The stories in Julian Barnes’ long-awaited third collection Pulse (Jonathan Cape) are attuned to rhythms and currents: of the body, of love and sex, illness and death, connections and conversations.

White Collar, Blue Collar, No Collar: Stories of Work (Harper Perennial) by Richard Ford is a chronicle of how Americans are employed, how they find work and leave it, refuse it or scorn it, how it defines, fascinates, frustrates and ennobles us.

In Joyce Carol Oates new collection Give Me Your Heart: Tales of Mystery & Suspense (Corvus) the need for love is obsessive, self-destructive and unpredictable, and it shows that the most deadly mysteries often begin at home.

Non-Fiction

In The Children of Lovers: A Memoir of William Golding by his Daughter (Faber) Judy Carver seeks to document warmth and fun of her father, but also the painful side to her upbringing. as her difficult, brilliant, conflicted father changed from a poor schoolteacher to a Nobel prize-winning novelist.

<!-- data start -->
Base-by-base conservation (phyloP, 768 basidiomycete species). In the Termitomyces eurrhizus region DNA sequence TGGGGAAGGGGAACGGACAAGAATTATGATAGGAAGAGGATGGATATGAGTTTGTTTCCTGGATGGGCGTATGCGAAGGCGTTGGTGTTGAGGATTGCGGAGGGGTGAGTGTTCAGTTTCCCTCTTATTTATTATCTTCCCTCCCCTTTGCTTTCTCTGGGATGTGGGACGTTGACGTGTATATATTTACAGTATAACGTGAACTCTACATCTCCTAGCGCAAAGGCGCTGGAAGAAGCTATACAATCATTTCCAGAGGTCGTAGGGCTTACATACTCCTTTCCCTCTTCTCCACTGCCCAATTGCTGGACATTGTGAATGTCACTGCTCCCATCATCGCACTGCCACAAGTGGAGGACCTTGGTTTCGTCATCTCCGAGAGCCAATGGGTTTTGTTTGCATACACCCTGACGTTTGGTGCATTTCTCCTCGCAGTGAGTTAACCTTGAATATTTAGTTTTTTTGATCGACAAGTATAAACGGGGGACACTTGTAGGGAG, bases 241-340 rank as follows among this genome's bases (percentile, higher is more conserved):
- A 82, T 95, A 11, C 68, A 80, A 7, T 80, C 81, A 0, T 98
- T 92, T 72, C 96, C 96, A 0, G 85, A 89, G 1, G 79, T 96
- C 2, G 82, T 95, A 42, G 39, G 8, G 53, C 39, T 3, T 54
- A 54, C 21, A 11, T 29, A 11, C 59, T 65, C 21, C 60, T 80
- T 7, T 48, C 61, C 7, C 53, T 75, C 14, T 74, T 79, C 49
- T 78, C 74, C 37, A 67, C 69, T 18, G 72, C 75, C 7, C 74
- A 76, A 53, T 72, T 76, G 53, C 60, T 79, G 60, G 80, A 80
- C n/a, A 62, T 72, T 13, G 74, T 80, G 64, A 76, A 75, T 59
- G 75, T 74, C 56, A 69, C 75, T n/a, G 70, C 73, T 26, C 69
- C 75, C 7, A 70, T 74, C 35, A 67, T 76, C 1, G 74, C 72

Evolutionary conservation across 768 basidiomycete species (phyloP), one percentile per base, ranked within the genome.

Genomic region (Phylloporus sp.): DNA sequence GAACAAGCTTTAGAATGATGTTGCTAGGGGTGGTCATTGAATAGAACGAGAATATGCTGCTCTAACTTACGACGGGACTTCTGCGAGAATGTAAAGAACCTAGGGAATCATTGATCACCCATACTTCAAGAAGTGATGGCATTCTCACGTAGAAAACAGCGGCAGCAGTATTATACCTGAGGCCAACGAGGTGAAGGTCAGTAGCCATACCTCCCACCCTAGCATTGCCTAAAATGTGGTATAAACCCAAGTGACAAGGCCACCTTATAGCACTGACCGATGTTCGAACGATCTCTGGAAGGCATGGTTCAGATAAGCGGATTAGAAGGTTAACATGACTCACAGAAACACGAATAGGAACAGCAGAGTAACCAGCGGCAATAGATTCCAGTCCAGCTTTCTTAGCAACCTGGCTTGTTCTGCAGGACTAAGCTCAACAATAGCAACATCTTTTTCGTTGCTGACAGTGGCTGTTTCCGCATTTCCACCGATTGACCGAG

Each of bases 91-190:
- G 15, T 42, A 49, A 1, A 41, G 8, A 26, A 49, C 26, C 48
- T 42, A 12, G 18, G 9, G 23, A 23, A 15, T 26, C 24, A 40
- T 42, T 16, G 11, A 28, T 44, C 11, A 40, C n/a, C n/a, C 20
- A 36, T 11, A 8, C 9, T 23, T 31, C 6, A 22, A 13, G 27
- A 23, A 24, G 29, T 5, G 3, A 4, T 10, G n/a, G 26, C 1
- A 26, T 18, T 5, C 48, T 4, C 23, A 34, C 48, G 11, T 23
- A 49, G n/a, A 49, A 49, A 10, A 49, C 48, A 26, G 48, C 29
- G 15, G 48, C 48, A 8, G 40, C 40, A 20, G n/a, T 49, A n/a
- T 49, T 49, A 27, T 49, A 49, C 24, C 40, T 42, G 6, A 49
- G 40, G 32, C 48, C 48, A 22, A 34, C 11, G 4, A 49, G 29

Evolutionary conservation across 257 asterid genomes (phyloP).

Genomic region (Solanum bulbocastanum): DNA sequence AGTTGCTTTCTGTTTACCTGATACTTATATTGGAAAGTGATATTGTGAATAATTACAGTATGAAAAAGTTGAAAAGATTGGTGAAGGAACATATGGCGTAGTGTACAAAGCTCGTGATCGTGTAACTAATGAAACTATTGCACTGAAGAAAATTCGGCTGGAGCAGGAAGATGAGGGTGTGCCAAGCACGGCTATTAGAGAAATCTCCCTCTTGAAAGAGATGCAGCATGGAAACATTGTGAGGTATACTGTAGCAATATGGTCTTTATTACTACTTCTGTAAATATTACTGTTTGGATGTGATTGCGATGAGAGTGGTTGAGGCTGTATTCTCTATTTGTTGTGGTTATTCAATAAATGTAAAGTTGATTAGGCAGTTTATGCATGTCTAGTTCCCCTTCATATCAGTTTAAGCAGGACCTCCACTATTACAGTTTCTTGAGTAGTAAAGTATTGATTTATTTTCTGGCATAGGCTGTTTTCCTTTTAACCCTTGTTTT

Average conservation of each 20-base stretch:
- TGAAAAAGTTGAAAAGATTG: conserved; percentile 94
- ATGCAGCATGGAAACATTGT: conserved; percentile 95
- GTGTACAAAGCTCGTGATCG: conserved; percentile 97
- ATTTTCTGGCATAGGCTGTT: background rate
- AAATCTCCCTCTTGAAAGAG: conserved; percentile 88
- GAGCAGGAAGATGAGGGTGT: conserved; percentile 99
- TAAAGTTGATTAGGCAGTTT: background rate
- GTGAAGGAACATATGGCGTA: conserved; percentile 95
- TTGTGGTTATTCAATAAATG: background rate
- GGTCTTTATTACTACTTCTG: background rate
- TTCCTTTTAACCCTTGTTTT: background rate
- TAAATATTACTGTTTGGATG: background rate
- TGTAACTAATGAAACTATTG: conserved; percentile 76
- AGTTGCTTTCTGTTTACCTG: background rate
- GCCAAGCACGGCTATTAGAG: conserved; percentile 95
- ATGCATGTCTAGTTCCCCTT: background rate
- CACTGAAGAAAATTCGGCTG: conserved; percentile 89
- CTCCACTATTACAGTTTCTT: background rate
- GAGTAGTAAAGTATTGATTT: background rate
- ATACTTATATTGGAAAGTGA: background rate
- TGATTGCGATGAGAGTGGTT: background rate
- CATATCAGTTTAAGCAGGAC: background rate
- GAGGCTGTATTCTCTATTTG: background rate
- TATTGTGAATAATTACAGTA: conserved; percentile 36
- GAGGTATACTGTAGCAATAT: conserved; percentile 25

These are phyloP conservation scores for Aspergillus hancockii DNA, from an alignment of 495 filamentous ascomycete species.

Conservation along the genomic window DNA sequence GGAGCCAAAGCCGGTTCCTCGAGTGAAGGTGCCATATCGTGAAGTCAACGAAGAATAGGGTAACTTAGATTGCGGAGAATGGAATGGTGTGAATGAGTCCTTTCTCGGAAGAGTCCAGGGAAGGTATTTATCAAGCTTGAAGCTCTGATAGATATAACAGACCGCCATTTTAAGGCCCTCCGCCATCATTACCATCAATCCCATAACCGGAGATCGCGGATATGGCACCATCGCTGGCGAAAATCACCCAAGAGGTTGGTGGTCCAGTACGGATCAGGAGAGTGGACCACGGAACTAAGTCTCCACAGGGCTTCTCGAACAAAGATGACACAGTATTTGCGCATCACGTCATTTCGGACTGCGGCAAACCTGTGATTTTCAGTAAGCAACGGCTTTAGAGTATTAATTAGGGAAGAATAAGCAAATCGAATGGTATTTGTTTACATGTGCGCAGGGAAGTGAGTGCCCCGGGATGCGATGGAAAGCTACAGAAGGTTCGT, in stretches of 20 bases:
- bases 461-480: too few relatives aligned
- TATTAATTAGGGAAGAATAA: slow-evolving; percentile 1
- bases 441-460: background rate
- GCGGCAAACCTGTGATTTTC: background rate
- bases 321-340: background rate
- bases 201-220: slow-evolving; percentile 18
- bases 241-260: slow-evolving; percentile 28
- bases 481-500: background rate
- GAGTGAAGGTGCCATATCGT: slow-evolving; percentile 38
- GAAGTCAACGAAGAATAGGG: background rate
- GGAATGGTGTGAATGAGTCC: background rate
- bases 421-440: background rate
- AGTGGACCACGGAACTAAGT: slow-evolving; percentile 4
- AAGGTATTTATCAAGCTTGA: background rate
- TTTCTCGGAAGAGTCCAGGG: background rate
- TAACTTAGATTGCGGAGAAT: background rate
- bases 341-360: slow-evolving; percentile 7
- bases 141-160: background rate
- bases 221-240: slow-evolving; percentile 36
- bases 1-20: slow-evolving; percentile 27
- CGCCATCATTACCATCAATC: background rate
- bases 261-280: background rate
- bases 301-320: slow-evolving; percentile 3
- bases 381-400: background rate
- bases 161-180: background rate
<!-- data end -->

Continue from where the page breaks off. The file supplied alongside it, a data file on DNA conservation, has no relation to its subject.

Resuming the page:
Claire Tomalin follows up her bestselling The Invisible Woman (a biography of Dickens’ mistress Nelly Ternan) with a full life of Dickens himself (Penguin), examining the paradoxes of his life: from how he deserted his wife yet wrote sentimentally about the family, to how he selflessly supported the poor, yet cut off some of his own relatives.

The ‘biographer of London’, Peter Ackroyd returns with London Under (Chatto & Windus) in which he explores the fascinating and surprising history of subterranean London.

Collected Essays by Hanif Kureishi (Faber) – a companion volume to 2010’s Collected Stories, which showcases Kureishi’s remarkable scope and his talent for capturing the modern spirit.

Acclaimed historian Simon Sebag Montefiore turns his attention on the Middle East with Jerusalem: The Biography of a City (Weidenfeld), in which he explores how this small, remote town become the Holy City, the ‘centre of the world’ and now the key to peace in the region. This is sure to be a landmark book on the subject.